Sunday, June 20, 2010

Umberto Lenzi Responds

I had a chance today of asking by-now legendary director Umberto Lenzi a few questions about his early career in making adventure, pirate and peplum films. This is an area of Italian film history that needs more attention and research. These films traveled throughout the world and were seen by millions, and are remembered by many with fondness. While we, euro-film fans, generally talk about Italy's gothic horrors, spaghetti westerns and gialli, it was these adventure and historical romances that were the beginning of Italy's domination of film product available to many countries, including the United States.

I was interested in whether Lenzi initiated the production of these type of films, which for him (as director) started with QUEEN OF THE SEAS (1961), and he answered that as a young director at the time, he could not choose the projects he would be involved in. Regarding Emilio Salgari, the author of the Sandokan novels and other Far East adventure tales like LA MONTAGNA DI LUCE, yes, in his childhood he was a fan of Salgari's books.

Umberto Lenzi worked with three recognized peplum actors during this period--Steve Reeves, Richard Harrison and Alan Steel (Sergio Ciani)--so I asked for a comparison, and Lenzi responded that only Harrison was a good actor.

Lenzi also added that he had many adventures shooting these Salgari films in the swamps of Celyon and in Singapore and Malaysia, but the worst experiences were with leeches and the terrible heat of those locations.

Finally, I asked, do these films hold a special warmth in his heart after so many years:

"In my heart I have a special warm place only for the actresses."

Molte grazie, Umberto, for your time and all the entertaining films you have made in your career!

Tuesday, June 15, 2010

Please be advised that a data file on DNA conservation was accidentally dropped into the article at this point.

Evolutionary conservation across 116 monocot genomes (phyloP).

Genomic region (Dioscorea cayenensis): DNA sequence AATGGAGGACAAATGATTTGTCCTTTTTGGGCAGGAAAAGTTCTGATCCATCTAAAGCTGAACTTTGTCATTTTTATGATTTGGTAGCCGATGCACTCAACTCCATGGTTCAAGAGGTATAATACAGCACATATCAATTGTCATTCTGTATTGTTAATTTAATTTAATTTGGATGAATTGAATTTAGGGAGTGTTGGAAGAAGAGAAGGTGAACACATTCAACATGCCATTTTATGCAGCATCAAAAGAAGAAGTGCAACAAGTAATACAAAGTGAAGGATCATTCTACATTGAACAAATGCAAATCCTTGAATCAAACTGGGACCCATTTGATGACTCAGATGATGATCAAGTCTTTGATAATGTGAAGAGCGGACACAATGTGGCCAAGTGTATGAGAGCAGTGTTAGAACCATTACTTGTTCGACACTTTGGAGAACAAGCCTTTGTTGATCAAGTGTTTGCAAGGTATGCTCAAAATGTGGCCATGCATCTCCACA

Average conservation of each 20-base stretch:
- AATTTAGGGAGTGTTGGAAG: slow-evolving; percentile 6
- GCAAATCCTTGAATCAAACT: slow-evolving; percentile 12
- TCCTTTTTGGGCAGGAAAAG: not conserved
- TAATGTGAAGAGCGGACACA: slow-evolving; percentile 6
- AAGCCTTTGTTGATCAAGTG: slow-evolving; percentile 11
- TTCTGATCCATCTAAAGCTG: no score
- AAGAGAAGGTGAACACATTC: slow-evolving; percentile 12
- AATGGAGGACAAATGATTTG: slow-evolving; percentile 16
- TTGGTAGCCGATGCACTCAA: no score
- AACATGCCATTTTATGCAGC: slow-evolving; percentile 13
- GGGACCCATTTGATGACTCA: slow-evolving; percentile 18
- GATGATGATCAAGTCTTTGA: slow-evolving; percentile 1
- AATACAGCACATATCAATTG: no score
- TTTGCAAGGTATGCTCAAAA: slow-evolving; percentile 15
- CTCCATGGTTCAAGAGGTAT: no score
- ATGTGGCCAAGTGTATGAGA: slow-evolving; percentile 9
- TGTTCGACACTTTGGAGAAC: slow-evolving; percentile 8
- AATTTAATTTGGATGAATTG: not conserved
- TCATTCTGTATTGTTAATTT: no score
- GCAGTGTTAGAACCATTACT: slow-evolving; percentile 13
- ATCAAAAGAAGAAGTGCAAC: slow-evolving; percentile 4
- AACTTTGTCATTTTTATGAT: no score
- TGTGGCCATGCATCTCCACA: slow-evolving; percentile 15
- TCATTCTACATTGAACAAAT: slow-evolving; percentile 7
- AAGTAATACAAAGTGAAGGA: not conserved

SANDOK - review

The second I saw that this film was in scope presentation and that the colors were fine, I smiled my considerable satisfaction. I'd been expecting the aspect ratio of Mya's newest DVD release to be strangled to a 1.85:1, but not so, thankfully. SANDOK--original title LA MONTAGNA DI LUCE (THE MOUNTAIN OF LIGHT), which I'll use in this review--is not the first NTSC DVD release of a film based on the work of Emilio Salgari (the silent film CABIRIA has that honor), but it's a very welcome introduction to the niche genre of family-friendly jungle adventures in the euro cinema of the 1960s.

Emilio Salgari (1862-1911). For a while, I've been fascinated by the Italian films based on the works of Salgari, an Italian author who is unknown in the United States, but an institution in Italy and many other parts of the world. Salgari's most famous romances take place in the Far East, particularly Malaysia. Euro-film fans would recognize a few of the movies based on his novels, in particular the two SANDOKAN films starring Steve Reeves and both directed by Umberto Lenzi, who also helmed the 1965 LA MONTAGNA DI LUCE. Lenzi, along with director Luigi Capuano, represented the Salgari film during the 60s, with Capuano employing Ray Danton and Guy Madison in major roles, while Lenzi, or his producers, chose former peplum actors Reeves and Richard Harrison.

Last year I read Salgari's MYSTERY OF THE BLACK JUNGLE in the commendable though slightly abridged/censored English translation by Nico Lorenzutti. What struck me most about that Salgari novel is that the hero had a wavering moral compass and did not hold back expressing his fears.

LA MONTAGNA DI LUCE also has a hero whose moral compass is dictated by circumstances and self-interest, though his fear factor is almost zero. Richard Harrison plays Alan Foster, a care-free gambler/traveler/thief/scoundrel who loses all his money in a game with the powerful Rajah Sindar. Owing the Rajah more money than he can ever hope to acquire, he must pay back the debt or face certain death. The Rajah informs him of one possibility of payment: acquiring the heavily protected "Mountain of Light," a fabulous diamond that holds significant religious value, as well as unheard of monetary worth. The debt will be dismissed if Foster gets the diamond for the Rajah. Foster escapes from the Rajah's palace, where he was imprisoned and, seduced by the wealth the jewel represents, proceeds on a journey to try to steal the diamond for himself. Along the way he meets up with Sitama, a faking fakir, played by dance choreographer and actor Wilbert Bradley. (Bradley is splendid in this film.) The two team up to acquire this coveted jewel that can bring incredible riches to its owner and guarantee a life of pleasure and indolence.